Session721
TitleEating Others: Symbolic and Actual Anthropophagy towards Other Human Groups in Medieval Storytelling
Date/TimeTuesday 4 July 2017: 14.15-15.45
 
SponsorCentre d'Études sur le Moyen Âge et la Renaissance, Université catholique de Louvain
 
OrganiserAntonella Sciancalepore, Centre d'études sur le Moyen Âge et la Renaissance, Université catholique de Louvain, Louvain-la-Neuve
 
Moderator/ChairAntonella Sciancalepore, Centre d'études sur le Moyen Âge et la Renaissance, Université catholique de Louvain, Louvain-la-Neuve
 
Paper 721-a The Skull-Cup Motif in the Old French Lorraine Cycle between Intertextuality and Ethnography
(Language: English)
Gabriele Sorice, Dipartimento di Lettere e Filosofia, Università degli Studi di Trento
Index Terms: Anthropology; Language and Literature - French or Occitan
Paper 721-b Eating Your Lover's Otherness: The Narrative Theme of the Coeur Mangé
(Language: English)
Amy Suzanne Heneveld, Département de langues et littératures françaises et latines médiévales, Université de Genève
Index Terms: Gender Studies; Language and Literature - French or Occitan; Sexuality; Women's Studies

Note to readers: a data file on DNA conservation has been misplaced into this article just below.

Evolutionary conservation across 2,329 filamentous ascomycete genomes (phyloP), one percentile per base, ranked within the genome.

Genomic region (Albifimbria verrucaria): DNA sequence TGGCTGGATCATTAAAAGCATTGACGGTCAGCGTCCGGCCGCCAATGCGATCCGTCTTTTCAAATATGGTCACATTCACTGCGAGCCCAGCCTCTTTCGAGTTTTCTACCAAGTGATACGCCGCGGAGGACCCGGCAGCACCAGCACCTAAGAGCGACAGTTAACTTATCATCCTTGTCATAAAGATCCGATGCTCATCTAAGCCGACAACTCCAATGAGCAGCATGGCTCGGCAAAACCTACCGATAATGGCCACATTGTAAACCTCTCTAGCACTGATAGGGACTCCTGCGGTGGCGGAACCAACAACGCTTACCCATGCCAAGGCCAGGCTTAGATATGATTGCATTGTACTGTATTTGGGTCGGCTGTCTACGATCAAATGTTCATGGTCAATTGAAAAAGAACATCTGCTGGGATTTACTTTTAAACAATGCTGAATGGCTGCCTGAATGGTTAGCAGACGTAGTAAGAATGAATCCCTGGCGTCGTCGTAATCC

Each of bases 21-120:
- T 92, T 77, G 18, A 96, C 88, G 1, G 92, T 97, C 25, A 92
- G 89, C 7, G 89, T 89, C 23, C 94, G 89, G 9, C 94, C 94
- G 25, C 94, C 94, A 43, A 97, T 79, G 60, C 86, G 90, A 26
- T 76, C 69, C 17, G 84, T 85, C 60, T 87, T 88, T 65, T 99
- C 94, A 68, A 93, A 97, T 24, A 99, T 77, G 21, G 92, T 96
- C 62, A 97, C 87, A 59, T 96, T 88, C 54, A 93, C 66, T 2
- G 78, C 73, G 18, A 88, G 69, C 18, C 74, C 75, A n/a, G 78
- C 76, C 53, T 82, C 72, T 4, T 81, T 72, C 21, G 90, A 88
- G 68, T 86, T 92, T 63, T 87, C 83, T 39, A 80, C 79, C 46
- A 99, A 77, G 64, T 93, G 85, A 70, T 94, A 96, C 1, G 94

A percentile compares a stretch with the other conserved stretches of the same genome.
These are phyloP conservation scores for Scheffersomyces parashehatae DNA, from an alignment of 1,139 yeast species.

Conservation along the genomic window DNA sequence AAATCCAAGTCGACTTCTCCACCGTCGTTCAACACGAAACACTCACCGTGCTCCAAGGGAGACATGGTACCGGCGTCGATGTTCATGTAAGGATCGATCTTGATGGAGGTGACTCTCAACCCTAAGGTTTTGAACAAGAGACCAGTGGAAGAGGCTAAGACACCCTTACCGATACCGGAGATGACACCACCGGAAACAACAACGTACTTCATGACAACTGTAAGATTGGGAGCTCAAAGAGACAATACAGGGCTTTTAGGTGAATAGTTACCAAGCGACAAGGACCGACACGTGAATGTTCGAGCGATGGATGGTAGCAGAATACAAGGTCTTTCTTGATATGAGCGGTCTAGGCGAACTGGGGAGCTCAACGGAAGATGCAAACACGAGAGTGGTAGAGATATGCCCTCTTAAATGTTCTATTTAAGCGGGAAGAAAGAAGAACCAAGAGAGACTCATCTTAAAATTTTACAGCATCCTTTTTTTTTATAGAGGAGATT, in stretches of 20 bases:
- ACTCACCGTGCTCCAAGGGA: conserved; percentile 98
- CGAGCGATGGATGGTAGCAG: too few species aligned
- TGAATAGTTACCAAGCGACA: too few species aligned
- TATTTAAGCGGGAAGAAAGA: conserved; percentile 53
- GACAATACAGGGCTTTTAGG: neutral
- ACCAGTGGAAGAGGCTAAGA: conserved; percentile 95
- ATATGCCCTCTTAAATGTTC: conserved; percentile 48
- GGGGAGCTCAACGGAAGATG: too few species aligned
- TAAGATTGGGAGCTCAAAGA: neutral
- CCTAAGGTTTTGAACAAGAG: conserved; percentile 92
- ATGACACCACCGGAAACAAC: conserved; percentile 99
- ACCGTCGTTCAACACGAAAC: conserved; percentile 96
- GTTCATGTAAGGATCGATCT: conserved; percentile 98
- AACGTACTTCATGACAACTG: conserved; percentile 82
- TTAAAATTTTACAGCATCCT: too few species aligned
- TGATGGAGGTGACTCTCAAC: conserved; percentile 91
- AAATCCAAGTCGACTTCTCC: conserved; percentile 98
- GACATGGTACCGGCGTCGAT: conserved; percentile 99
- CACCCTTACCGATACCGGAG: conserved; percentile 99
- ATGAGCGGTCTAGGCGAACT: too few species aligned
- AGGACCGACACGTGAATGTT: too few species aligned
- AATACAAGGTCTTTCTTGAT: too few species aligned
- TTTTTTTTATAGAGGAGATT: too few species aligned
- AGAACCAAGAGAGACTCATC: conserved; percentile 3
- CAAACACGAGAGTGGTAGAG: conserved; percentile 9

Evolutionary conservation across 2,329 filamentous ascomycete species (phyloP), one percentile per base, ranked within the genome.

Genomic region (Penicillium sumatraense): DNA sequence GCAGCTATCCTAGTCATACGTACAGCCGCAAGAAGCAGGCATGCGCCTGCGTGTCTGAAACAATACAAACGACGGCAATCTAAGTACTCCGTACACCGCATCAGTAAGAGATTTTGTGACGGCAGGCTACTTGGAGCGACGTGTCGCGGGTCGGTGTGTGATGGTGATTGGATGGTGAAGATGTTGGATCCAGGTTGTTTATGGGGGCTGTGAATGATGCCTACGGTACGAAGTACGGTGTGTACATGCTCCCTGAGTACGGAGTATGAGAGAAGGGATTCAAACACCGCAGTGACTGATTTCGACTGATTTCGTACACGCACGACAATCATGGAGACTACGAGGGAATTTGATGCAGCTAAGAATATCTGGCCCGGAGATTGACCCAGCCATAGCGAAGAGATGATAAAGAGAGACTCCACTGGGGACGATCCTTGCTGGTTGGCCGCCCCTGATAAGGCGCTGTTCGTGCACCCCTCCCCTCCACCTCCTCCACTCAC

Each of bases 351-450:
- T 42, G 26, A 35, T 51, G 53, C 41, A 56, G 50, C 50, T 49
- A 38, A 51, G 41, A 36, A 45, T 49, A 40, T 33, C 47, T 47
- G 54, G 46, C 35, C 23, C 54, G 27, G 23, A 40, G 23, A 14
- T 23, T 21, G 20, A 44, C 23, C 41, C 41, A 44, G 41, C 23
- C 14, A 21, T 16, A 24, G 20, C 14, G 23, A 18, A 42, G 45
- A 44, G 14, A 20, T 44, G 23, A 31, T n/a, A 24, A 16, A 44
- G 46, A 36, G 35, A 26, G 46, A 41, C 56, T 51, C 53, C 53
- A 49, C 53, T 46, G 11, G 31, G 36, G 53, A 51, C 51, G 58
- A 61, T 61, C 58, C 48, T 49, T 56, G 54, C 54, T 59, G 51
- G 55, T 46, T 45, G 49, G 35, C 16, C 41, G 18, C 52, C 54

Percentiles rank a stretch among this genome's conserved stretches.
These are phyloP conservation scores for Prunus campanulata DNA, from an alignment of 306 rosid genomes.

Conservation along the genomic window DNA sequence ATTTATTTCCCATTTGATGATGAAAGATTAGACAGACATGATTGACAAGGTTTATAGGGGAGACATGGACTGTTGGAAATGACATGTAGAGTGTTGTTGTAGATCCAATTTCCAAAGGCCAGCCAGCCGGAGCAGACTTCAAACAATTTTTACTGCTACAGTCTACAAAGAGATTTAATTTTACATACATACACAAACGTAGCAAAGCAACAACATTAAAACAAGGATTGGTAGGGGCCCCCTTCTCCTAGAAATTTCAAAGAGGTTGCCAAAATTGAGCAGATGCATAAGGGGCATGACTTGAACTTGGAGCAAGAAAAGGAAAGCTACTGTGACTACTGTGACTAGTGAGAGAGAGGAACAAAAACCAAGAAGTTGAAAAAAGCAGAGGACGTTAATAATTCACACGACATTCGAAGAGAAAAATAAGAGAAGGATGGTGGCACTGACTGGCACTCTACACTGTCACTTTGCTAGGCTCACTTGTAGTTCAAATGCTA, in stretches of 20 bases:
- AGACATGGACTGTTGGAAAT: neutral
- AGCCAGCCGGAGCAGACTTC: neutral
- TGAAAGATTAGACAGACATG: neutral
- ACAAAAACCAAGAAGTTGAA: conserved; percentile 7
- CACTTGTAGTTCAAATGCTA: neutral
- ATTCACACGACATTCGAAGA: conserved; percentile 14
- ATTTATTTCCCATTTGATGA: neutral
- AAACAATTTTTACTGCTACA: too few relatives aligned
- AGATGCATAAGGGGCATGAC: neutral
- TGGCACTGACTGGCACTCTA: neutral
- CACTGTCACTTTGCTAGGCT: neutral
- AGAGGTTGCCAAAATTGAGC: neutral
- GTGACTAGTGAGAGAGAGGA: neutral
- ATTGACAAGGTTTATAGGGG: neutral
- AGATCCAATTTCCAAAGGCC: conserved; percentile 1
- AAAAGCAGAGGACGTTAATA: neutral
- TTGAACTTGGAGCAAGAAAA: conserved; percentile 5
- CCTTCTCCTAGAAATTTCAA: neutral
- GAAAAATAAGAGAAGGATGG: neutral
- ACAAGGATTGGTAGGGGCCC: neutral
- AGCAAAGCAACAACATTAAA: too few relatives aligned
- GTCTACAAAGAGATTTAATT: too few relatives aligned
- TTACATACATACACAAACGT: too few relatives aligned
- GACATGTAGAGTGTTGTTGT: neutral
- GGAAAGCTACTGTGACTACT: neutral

Paper 721-c Eating Enemy, Eating Sins: Anthropophagy in the Eracles Italian Vulgarization
(Language: English)
Pantalea Mazzitello, Independent Scholar, Parma
Index Terms: Crusades; Language and Literature - Italian
 
AbstractWhile medieval fiction and travel writing teem with cannibal monsters, only few texts show Western characters performing real or symbolic cannibalism on a perceived Other. However rare, this 'European' cannibalism had great emotional and conceptual power in medieval texts, where it shuffled civilisation/savagery boundaries and staged control and incorporation of otherness. This session explores the topic across Romance storytelling, by investigating symbolic cannibalism in French epic songs, ritual cannibalism in French romance, and wartime cannibalism in Italian Crusade chronicles. By highlighting their intersections with coeval texts and their anthropological implications, these papers aim to restore the narrative significance of these episodes as ambiguous places of negotiation of the Other and its body.